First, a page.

From a Garage in Long Island to the Walls of the Wyland Center
Most people keep sports equipment, seasonal decorations, and office and school supplies in their garage. Not Arthur Pinajian. In the one-car garage and attic of the Bellport, Long Island, cottage, he shared with his sister, the reclusive artist hid five decades of work.
After Pinajian’s death in 1999 when his family was preparing to sell the tiny house, they found stacks and stacks of his oil paintings, watercolors, and drawings. They could have been nothing, just the obscure works of a former comic-book illustrator.
But the late art historian William Innes Homer recognized something in the collection. “[Pinajian] was passionate and unequivocally committed, a true philosopher of art, a rarity in his era and well worth our attention,” Homer wrote in a 2010 monograph, Pinajian: Master of Abstraction Discovered. “Ultimately, Pinajian’s work reflects the soul of a flawed yet brilliant artistic genius. When he hits the mark, especially in his abstractions, he can be ranked among the best artists of his era.”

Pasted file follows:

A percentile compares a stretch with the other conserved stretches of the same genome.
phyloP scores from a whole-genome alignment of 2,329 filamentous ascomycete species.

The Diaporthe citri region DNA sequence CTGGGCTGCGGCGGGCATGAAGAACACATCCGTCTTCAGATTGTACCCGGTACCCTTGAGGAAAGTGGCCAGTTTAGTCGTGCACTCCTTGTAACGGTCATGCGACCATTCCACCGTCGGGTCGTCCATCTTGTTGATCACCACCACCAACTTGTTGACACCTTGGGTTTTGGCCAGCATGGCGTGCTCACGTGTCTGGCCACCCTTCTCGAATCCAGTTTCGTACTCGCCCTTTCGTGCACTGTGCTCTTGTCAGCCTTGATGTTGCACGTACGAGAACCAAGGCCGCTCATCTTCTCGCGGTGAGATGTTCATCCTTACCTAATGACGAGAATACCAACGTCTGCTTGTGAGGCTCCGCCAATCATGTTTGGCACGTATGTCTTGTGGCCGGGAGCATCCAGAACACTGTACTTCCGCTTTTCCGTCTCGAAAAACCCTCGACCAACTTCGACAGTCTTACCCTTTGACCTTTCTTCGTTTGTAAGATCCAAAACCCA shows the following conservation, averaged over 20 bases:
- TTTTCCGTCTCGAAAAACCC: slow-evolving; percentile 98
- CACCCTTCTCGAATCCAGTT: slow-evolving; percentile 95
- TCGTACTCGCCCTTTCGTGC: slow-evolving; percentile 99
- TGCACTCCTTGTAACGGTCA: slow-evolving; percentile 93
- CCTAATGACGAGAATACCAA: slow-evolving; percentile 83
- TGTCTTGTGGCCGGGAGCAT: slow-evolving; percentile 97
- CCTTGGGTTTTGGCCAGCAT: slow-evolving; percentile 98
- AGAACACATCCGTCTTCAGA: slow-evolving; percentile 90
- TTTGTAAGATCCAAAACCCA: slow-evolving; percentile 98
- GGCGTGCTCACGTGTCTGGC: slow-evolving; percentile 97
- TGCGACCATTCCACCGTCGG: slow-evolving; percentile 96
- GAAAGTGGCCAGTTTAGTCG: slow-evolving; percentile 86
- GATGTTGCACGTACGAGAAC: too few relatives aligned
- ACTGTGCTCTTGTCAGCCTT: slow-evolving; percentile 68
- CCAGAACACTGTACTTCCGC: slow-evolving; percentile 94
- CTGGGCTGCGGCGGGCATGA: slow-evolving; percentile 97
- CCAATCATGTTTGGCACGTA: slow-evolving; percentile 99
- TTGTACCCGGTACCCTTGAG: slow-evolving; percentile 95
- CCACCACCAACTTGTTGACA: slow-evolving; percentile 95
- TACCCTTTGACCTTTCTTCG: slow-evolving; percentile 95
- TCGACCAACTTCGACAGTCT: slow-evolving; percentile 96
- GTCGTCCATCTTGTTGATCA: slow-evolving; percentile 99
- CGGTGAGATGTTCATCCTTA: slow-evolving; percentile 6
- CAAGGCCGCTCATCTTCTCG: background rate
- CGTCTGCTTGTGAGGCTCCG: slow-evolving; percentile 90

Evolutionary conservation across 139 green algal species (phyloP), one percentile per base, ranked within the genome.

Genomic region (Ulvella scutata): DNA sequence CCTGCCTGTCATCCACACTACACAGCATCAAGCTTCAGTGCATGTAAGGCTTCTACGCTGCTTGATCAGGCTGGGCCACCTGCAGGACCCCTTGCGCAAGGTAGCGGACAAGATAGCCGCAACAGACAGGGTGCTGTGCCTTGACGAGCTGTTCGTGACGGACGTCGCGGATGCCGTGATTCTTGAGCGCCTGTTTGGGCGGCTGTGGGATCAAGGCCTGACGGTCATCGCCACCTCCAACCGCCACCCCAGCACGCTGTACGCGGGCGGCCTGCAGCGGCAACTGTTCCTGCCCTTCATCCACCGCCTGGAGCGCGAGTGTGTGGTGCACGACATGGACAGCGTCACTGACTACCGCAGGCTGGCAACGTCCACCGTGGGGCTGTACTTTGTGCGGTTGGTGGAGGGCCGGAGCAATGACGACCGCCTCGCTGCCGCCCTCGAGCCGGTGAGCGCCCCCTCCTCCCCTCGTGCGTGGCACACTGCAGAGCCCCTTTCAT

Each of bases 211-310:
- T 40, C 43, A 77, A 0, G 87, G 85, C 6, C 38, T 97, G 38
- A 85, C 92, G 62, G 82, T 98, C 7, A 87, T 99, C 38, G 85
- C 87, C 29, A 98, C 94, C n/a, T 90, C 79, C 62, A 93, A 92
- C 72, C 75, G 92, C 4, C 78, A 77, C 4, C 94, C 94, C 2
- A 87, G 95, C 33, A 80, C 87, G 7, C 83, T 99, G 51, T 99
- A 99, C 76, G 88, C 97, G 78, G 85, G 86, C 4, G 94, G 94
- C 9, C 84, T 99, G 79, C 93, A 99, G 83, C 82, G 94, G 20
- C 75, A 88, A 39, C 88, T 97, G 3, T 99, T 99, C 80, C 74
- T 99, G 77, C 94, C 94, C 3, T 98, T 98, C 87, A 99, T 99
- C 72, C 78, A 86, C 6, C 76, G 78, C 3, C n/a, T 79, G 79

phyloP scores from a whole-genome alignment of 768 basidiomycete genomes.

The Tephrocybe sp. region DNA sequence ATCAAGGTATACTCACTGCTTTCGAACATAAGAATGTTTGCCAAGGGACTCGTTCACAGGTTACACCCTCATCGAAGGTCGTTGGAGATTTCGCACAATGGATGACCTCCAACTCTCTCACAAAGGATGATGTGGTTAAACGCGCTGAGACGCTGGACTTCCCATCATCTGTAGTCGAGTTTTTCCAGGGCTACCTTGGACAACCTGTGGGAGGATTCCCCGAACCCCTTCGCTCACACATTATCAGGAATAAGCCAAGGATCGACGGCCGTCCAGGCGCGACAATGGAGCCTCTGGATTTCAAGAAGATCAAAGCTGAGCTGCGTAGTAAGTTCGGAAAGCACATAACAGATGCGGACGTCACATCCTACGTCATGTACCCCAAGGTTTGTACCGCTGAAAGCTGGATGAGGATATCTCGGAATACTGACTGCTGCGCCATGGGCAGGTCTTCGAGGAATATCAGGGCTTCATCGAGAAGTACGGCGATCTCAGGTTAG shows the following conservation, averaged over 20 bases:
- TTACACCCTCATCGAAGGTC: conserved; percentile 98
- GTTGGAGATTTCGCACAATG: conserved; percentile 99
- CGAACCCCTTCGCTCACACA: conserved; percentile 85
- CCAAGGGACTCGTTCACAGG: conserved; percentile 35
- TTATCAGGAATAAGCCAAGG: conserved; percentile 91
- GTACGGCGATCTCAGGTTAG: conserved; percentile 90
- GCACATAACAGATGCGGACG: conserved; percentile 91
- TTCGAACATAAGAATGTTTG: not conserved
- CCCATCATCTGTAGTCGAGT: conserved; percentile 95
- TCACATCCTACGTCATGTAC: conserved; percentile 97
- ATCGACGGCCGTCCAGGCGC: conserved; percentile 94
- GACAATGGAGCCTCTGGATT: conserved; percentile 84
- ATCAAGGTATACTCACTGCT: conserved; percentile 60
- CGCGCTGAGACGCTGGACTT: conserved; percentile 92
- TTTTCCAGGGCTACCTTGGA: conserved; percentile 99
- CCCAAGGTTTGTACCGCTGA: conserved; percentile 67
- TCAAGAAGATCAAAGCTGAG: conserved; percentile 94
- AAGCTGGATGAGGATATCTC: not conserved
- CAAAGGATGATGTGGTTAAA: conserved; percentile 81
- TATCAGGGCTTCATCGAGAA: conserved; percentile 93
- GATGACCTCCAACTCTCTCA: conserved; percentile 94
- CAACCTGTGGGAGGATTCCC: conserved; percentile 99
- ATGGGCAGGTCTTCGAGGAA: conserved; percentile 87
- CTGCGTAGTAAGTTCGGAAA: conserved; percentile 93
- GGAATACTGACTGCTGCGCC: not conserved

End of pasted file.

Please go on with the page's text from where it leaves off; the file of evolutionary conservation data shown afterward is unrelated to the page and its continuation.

Heralded by Good Morning America as “the unlikely discovery that has rocked the art world,” the collection includes extraordinary abstract landscape and figurative paintings and has collectors mentioning Pinajian in the same breath as Gauguin and Cézanne.
Stephanie’s Art Gallery in La Canada Flintridge, California, has been representing the Pinajian Estate Collection since 2010 and will be showcasing some of Pinajian’s paintings at Art San Diego.
“The discovery of a high-quality artist’s nearly complete oeuvre is rare and exceptional, particularly when it includes significant ephemera,” says Linda Stepanian, the gallery’s CEO. “Pinajian is destined to take an honored place in the pantheon of art history.”